Eying a third championship in 2022, Eli Tomac won the British GP inaugural World Supercross Championship (WSX) race in Cardiff, Wales. In a three-race format that combines points to determine an overall victor, Tomac was perfect by winning all three races. The British Grand Prix featured a lot of names American SX fans know and some they don’t as the new series looks to gain global appeal.
“To be honest I started off a little bit slow and Ken [Roczen] rode really well in that heat race and in the superpole (session),” Tomac said after the race. “I just never manned up for the quad, to be straight up. That thing was a big ‘nope’. I was going to stay with the triple-single and it ended up working out.
“All three mains were a little bit different. Obviously, I got the gift from Ken in the first and then had to make a couple of passes in the second, but I think the most technical part of the night was the dirt: it was tough, very hard pack. I actually almost fell in the third, near the mechanics in that last left-hander.”
Tomac raced as a wild card entry in a series with franchise teams making up the bulk of the field, but after winning both the Monster Energy Supercross Series and the Lucas Oil Pro Motocross titles this year, it mattered little what bike he was aboard.
“Overall, I just enjoyed the whole schedule and the racing,” Tomac said. “Coming in here I thought that the eight- and 12-lap races were going to be a little short, but that wasn’t easy and it obviously showcased some good racing and I had a lot of fun doing it. The World Supercross Championship is real: it was a real supercross and nothing was second level with it, it was all first class and it was great to see the big crowd here.”
Roczen seemed to hold the early advantage. He won his heat, in a race that also featured Tomac, and then grabbed the superpole.
In WSX competition, the first gate pick is awarded to the fastest rider in a 10-man, single-lap qualification session that also awards a championship point to the pole winner.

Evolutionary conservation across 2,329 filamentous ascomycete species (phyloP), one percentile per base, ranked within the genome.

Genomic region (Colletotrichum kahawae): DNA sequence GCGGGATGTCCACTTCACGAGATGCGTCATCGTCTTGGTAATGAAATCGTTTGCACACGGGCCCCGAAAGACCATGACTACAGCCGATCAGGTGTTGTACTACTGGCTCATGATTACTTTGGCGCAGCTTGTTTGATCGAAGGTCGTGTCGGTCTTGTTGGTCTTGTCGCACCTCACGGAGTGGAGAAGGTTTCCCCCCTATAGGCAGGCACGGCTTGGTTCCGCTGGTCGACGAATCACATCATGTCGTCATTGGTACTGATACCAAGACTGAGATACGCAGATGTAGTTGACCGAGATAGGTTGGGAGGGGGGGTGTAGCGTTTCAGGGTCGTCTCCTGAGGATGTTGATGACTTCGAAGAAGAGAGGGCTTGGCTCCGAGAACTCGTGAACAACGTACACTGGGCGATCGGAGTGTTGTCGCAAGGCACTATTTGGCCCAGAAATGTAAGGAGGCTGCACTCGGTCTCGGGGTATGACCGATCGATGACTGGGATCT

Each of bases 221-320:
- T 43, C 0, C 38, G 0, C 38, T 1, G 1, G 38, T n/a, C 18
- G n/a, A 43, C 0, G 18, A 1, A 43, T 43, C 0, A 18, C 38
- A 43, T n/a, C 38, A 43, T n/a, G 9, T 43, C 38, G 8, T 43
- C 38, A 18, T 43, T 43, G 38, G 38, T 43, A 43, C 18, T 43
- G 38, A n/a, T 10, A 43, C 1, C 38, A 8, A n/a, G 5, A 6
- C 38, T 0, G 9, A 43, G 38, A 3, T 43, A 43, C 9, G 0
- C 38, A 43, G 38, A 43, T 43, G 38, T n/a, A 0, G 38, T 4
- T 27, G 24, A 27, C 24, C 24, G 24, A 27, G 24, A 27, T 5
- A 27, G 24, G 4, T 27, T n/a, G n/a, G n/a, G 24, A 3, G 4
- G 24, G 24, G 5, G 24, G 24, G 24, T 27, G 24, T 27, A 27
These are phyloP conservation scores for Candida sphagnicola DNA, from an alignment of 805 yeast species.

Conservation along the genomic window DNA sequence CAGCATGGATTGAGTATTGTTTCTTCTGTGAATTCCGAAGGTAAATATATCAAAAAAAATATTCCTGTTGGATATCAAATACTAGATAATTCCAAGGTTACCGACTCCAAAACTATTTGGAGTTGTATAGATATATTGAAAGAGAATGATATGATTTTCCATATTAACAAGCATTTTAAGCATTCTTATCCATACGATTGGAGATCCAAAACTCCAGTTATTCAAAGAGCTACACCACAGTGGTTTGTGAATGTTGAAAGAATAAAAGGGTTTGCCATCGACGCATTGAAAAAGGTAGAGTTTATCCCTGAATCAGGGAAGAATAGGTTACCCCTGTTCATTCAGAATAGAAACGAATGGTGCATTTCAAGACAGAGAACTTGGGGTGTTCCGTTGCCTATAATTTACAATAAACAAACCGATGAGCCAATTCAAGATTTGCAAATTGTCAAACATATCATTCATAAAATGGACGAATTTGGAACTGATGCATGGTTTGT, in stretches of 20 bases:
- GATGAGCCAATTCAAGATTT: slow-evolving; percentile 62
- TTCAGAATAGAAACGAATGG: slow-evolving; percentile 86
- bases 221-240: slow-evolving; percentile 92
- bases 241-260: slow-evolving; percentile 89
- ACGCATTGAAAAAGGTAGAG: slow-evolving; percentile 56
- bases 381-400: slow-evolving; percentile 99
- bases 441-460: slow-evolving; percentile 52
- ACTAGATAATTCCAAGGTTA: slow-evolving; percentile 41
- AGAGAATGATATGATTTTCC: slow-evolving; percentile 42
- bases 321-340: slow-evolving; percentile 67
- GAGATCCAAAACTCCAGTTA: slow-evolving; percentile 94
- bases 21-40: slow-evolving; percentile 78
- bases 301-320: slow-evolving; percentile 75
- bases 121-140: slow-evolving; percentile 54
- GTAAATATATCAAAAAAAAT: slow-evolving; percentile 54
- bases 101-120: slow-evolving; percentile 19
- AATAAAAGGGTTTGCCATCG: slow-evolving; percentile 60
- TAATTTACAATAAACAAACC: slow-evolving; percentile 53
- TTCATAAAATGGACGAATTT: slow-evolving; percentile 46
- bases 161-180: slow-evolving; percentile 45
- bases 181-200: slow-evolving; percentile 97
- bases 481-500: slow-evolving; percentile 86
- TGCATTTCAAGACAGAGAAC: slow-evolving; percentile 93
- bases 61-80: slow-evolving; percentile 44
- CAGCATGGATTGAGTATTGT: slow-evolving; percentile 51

“In my superpole lap I wasn’t quite as clean as I wanted to be in the beginning, but the quad was huge and I wasn’t really planning on it, but I saw Josh [Hill] do it,” Roczen said. “What made it really nice though was that it set me up real nice for the turn because I didn’t have to do that single into it with how slippery it was.”
Roczen took the early lead in the first of three preliminary GPs, but changing track conditions caught him unaware and sent him to the ground on Lap 4 while leading and immediately after nailing a difficult quad jump. Roczen fell to sixth. He recovered to finish third in that race, and then climbed to second in Race 2 and finished second overall.
“In that first main event, obviously things happened really quick but from what I could tell there was a tiny line or ledge and the angle I was coming in on, I just wasn’t set up for it,” Roczen continued. “It was so minimal, but it just happened so fast. I tried to save it, but I couldn’t. It was a bit of a bummer because it felt like it was set up to be a really good race.”
Vince Friese rounded out the podium.
The WSX provides an opportunity for international riders to race in front of their home crowd. In fact, Roczen chose to become a free agent this year for the opportunity to race in Europe.
England’s Max Anstie made the most of that by winning the first series race in Heat 1 of SX2, their designation for 250 bikes. He won over fellow Brit, Dylan Walsh. Anstie went on to win Race 2.
But it was American Shane McElrath that scored the first win in the SX2 class with a consistent 4-3-5 that gave him the overall victory over Chris Blose by a single point.
Mitchell Oldenburg won the first and third heat races, but an accident in Race 2 on Lap 2 cost him the overall win. Oldenburg was pitched from his back in that incident. He gingerly regained his Honda while holding his back. He finished third overall.
“I need to be smarter than that bone headed move on my part,” Oldenburg said. “I put myself in a bad position on the jump after the guys around me on the start flinched and I fell for it. I came around bad and in the chaos, I made a bad move – and I’ve got to be smarter than that. But I really enjoyed myself in Cardiff and I had a lot of fun here this weekend. It’s been a blast from the get go and I’m really looking forward to Australia.”
Oldenburg attempted to triple a jump while the field was still bunched up with heavy traffic.
Chad Reed came out of retirement to race in the WSX. He injured his wrist in Heat 1 after landing nose down and endoing off the bike, but still expects to compete in front of his countrymen when Round 2 heads to Marvel Stadium on October 21.
Scotland’s Dean Wilson also had a scary crash in Race 2. After clipping another rider’s back wheel, he flipped off his bike and landed on his shoulder.